Heroes have fought to strengthen the Clean Air Act, clean up Superfund sites, and redevelop brownfield areas in predominantly minority neighborhoods. Zeroes have challenged environmental-justice legislation every step of the way.

Williams, a Virginia Park resident since 1965, was enraged to find out that two hospitals owned by the same company in the white suburbs voluntarily dispose of their waste in cleaner ways. He attributes the difference to "racism." But, he adds, "Henry Ford Health Systems never estimated what we could do to fight the incinerator." Contrary to the company's expectations, the community rallied to demand safer waste disposal.

Sweet Home Baptist Church, right across the street from the hospital, displayed a huge banner saying, "Stop Smoking, Henry Ford! Shut Down Your Incinerator." Similar signs popped up in front yards and along the expressway, while local residents picketed the hospital in the evenings. "When Henry Ford saw the pure pressure from the community, they saw it was a losing battle," says Williams. In February, the hospital agreed to shut down its incinerator.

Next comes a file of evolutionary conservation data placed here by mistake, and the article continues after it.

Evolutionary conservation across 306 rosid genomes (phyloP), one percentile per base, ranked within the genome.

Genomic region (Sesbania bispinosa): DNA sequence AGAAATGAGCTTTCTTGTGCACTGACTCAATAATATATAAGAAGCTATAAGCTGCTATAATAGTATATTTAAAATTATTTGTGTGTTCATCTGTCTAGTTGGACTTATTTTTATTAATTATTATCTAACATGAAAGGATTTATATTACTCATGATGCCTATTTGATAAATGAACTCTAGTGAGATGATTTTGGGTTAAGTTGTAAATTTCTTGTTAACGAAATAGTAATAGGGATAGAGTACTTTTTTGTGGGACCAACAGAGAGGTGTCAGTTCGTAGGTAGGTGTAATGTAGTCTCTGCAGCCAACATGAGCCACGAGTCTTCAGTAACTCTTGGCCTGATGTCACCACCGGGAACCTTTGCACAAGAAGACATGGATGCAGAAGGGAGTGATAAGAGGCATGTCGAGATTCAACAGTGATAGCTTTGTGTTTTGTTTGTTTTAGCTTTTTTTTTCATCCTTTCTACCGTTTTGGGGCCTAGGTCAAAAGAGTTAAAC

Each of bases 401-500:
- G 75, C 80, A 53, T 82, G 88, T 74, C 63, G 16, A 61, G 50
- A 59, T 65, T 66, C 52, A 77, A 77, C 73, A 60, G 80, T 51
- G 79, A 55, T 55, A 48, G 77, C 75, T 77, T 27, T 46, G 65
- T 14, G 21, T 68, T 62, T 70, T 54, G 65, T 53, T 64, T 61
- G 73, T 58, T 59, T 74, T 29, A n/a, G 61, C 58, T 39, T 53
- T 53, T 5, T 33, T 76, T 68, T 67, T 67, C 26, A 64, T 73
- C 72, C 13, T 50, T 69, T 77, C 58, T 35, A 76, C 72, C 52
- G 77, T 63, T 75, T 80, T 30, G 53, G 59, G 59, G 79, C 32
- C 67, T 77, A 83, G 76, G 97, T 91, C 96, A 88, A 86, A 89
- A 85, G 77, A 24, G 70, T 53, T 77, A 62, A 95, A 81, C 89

Unfortunately, not every community is lucky enough to have an organizer like James Williams. That's why we need politicians who will protect people, not polluters, by enforcing (and strengthening) the Clean Air Act and supporting inner-city communities' calls for environmental justice. What we don't need are weak regulations like those in Texas, where industry participation in many environmental programs is voluntary. Texas ranks first in the nation in the number of hazardous-waste incinerators and industrial emissions of carbon dioxide and mercury (see "The Polluters' President," November/December 1999). If that's what Governor Bush has allowed to happen to his home state, imagine what President Bush would do for Detroit-and the rest of the country.